Offering provocative readings of Tennyson's Idylls of the King, Barrett Browning's Aurora Leigh, Clough's Amours de Voyage, and Browning's The Ring and the Book, Clinton Machann brings to bear the ideas and methods of literary Darwinism to shed light on the central issue of masculinity in the Victorian epic. This critical approach enables Machann to take advantage of important research in evolutionary psychology, cognitive science, anthropology, among other scientific fields, and to bring the concept of human nature into his discussions of the poems. The importance of the Victorian long poem as a literary genre is reviewed in the introduction, followed by transformative close readings of the poems that engage with questions of gender, particularly representations of masculinity and the prevalence of male violence. Machann contextualizes his reading within the poets' views on social, philosophical, and religious issues, arguing that the impulses, drives, and tendencies of human nature, as well as the historical and cultural context, influenced the writing and thus must inform the interpretation of the Victorian epic.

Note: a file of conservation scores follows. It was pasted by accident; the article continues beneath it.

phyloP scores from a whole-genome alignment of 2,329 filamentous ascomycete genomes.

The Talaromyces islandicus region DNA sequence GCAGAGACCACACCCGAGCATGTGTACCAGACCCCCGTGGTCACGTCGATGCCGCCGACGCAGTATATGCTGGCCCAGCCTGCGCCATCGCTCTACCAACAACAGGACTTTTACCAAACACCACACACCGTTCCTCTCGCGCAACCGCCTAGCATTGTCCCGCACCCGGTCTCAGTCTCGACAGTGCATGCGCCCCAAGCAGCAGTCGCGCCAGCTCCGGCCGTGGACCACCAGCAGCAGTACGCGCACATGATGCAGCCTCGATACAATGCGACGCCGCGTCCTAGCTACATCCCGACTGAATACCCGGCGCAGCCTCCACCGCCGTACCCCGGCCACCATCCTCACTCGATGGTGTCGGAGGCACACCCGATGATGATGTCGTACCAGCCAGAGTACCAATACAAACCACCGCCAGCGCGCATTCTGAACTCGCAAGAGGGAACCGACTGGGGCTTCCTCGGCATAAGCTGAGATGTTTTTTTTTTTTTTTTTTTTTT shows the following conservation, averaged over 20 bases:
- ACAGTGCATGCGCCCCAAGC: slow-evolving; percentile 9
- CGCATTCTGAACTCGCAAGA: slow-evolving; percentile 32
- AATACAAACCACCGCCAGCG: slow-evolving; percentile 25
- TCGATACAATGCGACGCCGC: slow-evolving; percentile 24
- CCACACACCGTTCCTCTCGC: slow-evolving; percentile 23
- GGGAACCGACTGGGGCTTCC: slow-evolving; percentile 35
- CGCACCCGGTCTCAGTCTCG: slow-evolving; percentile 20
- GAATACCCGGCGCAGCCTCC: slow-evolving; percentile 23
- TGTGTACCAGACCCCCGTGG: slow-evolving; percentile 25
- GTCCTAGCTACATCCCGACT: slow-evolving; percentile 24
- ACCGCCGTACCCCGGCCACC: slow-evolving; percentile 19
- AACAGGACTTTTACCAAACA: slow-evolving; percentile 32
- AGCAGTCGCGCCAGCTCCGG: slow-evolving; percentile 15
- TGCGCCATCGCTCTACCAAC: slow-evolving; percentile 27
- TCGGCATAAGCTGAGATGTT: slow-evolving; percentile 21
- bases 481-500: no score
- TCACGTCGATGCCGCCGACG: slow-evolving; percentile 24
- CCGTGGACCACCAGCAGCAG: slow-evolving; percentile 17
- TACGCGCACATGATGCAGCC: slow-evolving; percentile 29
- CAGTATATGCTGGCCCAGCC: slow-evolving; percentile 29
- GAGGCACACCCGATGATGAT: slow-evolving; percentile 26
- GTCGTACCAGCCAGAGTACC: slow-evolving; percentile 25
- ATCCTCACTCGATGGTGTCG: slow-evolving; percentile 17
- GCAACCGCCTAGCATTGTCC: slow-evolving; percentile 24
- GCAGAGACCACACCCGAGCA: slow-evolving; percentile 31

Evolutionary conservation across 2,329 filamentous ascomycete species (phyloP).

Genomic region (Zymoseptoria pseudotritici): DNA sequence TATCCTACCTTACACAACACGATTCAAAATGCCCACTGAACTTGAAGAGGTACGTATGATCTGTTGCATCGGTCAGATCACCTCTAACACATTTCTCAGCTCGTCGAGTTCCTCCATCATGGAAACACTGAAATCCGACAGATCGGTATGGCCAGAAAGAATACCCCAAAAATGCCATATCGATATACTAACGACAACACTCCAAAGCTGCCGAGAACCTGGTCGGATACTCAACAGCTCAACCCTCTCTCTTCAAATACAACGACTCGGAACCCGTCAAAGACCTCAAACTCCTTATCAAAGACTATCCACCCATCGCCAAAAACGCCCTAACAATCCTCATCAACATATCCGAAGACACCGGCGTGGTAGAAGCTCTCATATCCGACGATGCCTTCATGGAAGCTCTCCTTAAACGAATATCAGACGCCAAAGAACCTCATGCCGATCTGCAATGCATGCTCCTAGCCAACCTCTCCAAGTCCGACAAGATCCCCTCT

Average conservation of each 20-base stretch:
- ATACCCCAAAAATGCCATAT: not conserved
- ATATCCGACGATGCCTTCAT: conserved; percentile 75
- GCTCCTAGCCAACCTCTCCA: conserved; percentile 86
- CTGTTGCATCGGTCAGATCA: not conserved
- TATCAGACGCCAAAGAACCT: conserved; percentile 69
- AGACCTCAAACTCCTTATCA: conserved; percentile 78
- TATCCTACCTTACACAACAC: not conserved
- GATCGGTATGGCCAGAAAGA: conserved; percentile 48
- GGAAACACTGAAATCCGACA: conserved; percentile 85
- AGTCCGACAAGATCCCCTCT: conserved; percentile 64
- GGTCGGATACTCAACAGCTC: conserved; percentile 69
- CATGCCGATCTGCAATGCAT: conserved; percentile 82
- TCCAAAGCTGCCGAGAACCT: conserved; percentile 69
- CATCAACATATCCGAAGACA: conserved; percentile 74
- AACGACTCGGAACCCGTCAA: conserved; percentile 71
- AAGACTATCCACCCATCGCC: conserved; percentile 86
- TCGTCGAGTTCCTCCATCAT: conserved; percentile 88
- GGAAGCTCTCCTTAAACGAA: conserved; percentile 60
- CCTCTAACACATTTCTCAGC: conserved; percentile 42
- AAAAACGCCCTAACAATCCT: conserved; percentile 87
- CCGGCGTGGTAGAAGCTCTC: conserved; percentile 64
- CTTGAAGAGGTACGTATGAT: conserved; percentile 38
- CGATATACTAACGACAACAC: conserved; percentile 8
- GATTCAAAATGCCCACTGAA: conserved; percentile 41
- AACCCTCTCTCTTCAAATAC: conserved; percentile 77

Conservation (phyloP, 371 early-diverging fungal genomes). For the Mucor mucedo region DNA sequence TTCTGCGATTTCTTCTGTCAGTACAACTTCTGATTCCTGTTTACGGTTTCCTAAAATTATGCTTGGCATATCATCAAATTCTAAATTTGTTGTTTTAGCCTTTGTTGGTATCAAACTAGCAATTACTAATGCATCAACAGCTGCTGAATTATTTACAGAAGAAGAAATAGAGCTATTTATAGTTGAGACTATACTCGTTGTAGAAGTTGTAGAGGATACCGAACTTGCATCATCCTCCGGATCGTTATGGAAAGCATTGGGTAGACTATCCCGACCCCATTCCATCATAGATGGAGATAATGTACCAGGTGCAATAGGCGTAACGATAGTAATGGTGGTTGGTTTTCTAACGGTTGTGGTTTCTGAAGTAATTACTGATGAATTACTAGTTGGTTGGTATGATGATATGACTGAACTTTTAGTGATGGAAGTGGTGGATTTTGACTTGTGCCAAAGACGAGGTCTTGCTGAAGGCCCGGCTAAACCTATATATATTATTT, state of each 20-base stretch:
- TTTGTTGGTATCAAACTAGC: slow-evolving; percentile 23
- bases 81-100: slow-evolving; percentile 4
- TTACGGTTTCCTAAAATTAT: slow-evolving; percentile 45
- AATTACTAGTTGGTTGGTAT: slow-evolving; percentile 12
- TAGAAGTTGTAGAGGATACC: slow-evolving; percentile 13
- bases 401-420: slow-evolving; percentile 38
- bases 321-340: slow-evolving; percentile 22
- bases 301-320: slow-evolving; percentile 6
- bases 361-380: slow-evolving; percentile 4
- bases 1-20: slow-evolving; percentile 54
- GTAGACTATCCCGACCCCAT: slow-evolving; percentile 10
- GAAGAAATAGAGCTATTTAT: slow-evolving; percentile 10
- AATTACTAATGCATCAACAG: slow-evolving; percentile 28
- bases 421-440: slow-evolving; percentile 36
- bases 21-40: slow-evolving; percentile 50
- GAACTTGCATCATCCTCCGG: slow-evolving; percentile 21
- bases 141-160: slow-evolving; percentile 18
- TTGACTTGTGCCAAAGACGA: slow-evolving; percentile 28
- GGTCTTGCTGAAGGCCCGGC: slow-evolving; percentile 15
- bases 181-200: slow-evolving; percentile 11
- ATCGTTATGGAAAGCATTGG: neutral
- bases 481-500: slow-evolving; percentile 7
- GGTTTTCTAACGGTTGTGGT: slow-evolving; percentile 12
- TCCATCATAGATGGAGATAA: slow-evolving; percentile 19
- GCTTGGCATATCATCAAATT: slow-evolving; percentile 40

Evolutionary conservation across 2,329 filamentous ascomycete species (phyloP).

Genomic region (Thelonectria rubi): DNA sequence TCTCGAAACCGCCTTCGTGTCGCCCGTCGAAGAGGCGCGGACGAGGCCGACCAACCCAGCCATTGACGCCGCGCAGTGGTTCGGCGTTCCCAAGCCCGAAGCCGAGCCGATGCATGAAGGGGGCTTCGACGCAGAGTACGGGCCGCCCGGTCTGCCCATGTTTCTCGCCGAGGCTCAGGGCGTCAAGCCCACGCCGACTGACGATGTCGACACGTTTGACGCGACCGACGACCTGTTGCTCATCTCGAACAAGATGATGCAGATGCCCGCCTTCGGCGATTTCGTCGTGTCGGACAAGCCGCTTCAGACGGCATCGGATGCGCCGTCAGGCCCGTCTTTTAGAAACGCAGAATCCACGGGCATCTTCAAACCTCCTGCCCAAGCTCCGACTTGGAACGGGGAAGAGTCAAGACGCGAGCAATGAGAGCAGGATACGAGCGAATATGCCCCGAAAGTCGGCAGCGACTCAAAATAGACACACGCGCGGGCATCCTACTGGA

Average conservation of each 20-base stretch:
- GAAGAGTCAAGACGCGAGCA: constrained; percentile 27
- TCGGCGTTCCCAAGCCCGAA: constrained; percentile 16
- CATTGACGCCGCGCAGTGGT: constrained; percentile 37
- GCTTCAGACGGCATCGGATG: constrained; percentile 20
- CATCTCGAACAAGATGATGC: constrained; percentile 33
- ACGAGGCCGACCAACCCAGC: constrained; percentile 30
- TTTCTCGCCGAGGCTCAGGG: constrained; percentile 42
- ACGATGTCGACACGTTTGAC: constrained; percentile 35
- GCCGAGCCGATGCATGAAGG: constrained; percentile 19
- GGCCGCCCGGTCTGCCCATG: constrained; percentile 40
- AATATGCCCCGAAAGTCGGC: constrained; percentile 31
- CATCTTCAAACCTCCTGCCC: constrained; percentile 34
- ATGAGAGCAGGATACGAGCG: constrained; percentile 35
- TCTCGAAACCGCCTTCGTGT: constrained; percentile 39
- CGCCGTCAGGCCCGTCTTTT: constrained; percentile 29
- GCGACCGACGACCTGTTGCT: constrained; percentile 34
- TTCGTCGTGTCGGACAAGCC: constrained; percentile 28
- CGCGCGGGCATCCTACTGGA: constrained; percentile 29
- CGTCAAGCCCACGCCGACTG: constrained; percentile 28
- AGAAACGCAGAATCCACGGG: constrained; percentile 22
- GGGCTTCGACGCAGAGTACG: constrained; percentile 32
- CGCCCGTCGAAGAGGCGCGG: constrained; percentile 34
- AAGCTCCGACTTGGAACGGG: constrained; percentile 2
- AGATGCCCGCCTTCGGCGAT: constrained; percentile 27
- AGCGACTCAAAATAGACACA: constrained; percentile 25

Contents: Introduction; Tennyson's Arthur and manly codes of behavior; Barret Browning's construction of masculinity in Aurora Leigh; Clough's ambivalent Victorian manhood; Browning's chivalrous Christianity; Conclusion; Bibliography; Index.